And we should all become more active sharers of retraction. It may be embarrassing to shout one’s errors from the rooftops, but that is what scientists, journals, and responsible individuals must do to slay the information zombies haunting our social networks.

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Cailin O’Connor and James Owen Weatherall are an associate professor and professor of logic and philosophy at the University of California, Irvine. They are coauthors of The Misinformation Age: How False Beliefs Spread.

Lead image: nazareno / Shutterstock


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1. Liu, W. & Li, H. COVID-19 attacks the 1-beta chain of hemoglobin and captures the porphyrin to inhibit human heme metabolism. ChemRxiv (2020).

2. Wager, E. & Williams, P. Why and how do journals retract articles? An analysis of Medline retractions 1988-2008. Journal of Medical Ethics 37, 567-570 (2011).

3. Prasad, V., Gall, V., & Cifu, A. The frequency of medical reversal. Archives of Internal Medicine 171, 1675-1676 (2011).

4. Budd, J.M., Sievert, M., & Schultz, T.R. Phenomena of retraction: Reasons for retraction and citations to the publications. The Journal of the American Medical Association 280, 296-297 (1998).

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5. Madlock-Brown, C.R. & Eichmann, D. The (lack of) impact of retraction on citation networks. Science and Engineering Ethics 21, 127-137 (2015).

6. Prasad, V. & Cifu, A. Medical reversal: Why we must raise the bar before adopting new technologies. Yale Journal of Biology and Medicine 84, 471-478 (2011).

7. Bornemann-Cimenti, H., Szilagyi, I.S., & Sandner-Kiesling, A. Perpetuation of retracted publications using the example of the Scott S. Reuben case: Incidences, reasons and possible improvements. Science and Engineering Ethics 22, 1063-1072 (2016).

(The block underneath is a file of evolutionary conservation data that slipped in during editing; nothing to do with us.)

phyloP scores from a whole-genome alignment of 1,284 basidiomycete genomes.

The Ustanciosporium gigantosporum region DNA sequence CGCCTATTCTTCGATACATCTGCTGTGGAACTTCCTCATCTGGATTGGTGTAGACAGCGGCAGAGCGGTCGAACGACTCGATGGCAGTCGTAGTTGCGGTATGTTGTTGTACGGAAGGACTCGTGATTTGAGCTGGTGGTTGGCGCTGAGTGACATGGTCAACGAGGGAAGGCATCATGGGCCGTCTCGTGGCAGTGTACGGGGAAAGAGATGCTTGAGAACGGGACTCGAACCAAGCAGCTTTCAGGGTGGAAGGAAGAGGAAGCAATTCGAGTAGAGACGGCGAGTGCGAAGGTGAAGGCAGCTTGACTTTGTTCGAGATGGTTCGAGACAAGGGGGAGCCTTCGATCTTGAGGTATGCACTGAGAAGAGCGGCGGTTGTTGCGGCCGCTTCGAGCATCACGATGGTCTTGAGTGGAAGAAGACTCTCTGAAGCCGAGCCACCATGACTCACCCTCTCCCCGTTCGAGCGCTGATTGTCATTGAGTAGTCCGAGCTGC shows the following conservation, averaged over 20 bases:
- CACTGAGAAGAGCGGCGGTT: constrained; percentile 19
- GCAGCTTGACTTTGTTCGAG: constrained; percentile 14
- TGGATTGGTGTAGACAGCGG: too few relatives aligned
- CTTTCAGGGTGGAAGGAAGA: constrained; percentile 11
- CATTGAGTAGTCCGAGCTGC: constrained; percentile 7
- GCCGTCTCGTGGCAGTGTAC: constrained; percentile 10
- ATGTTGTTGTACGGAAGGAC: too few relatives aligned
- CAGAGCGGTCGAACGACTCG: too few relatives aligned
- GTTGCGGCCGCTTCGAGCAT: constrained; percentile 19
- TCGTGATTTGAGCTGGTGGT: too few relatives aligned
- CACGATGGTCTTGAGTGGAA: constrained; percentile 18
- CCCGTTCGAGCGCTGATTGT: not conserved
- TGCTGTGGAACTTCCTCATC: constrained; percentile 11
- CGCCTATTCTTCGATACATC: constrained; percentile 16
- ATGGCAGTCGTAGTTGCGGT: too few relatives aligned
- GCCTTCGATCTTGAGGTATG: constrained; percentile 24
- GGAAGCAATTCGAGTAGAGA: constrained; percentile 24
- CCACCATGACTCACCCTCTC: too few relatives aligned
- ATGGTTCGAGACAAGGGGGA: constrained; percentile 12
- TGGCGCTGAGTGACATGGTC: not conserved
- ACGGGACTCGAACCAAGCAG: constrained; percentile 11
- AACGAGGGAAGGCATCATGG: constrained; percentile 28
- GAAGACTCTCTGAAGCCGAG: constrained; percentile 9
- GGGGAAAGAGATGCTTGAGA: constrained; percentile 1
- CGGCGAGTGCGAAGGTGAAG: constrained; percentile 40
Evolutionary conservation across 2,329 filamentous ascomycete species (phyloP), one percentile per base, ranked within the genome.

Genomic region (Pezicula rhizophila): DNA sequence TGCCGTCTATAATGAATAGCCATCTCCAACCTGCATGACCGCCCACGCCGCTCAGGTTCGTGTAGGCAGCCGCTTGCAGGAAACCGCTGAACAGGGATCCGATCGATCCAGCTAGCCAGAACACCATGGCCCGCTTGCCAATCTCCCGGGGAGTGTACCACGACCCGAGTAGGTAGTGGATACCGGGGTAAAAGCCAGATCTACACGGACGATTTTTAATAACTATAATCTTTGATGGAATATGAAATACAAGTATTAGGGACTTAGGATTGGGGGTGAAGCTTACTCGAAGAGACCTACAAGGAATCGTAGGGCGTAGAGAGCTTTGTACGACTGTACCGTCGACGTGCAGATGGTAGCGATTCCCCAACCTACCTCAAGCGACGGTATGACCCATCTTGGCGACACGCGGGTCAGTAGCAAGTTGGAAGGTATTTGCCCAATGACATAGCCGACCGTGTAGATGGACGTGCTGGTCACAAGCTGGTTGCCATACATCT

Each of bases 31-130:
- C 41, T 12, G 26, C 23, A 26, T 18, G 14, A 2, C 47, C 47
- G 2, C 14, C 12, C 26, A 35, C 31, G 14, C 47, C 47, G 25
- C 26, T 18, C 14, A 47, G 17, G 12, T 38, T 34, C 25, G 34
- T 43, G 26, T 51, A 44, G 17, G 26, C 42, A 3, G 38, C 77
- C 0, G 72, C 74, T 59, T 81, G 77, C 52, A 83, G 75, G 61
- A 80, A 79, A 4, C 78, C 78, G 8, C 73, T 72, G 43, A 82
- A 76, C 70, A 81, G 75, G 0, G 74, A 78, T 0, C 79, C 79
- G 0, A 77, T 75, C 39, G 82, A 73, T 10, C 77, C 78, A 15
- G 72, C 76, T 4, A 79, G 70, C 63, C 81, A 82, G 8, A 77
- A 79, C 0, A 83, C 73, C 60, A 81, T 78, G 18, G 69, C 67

8. LaCroix, T., Geil, A., & O’Connor, C. The dynamics of retraction in epistemic networks. Preprint. (2019).

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9. Jarvis, C. Journals, peer reviewers cope with surge in COVID-19 publications. The Scientist (2020).

10. Pradhan, P., et al. Uncanny similarity of unique inserts in the 2019-nCoV spike protein to HIV-1 gp120 and Gag. bioRxiv (2020).

11. Xiao, C. HIV-1 did not contribute to the 2019-nCoV genome. Journal of Emerging Microbes and Infections 9, 378-381 (2020).

12. Rothe, C., et al. Transmission of 2019-nCoV infection from an asymptomatic contact in Germany. New England Journal of Medicine 382, 970-971 (2020).

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13. Kupferschmidt, K. Study claiming new coronavirus can be transmitted by people without symptoms was flawed. Science (2020).

14. Hu, Z., et al. Clinical characteristics of 24 asymptomatic infections with COVID-19 screened among close contacts in Nanjing, China. Science China Life Sciences (2020). Retrieved from doi: 10.1007/s11427-020-1661-4.

15. Bai, R., et al. Presumed asymptomatic carrier transmission of COVID-19. The Journal of the American Medical Association 323, 1406-1407 (2020).

16. Gautret, P., et al. Hydroxychloroquine and azithromycin as a treatment of COVID-19: results of an open-label non-randomized clinical trial. International Journal of Antimicrobial Agents (2020).

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17. Ferner, R.E. & Aronson, J.K. Hydroxychloroquine for COVID-19: What do the clinical trials tell us? The Centre for Evidence-Based Medicine (2020).

18. The Arthritis Foundation. Hydroxychloroquine (Plaquenil) shortage causing concern. (2020).

19. Oke, J. & Heneghan, C. Global COVID-19 case fatality rates. The Centre for Evidence-Based Medicine (2020).

20. Bendavid, E. & Bhattacharya, J. Is the coronavirus as deadly as they say? The Wall Street Journal (2020).

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21. Ionnidis, J.P.A. Coronavirus disease 2019: The harms of exaggerated information and non-evidence-based measures. European Journal of Clinical Investigation 50, e13222 (2020).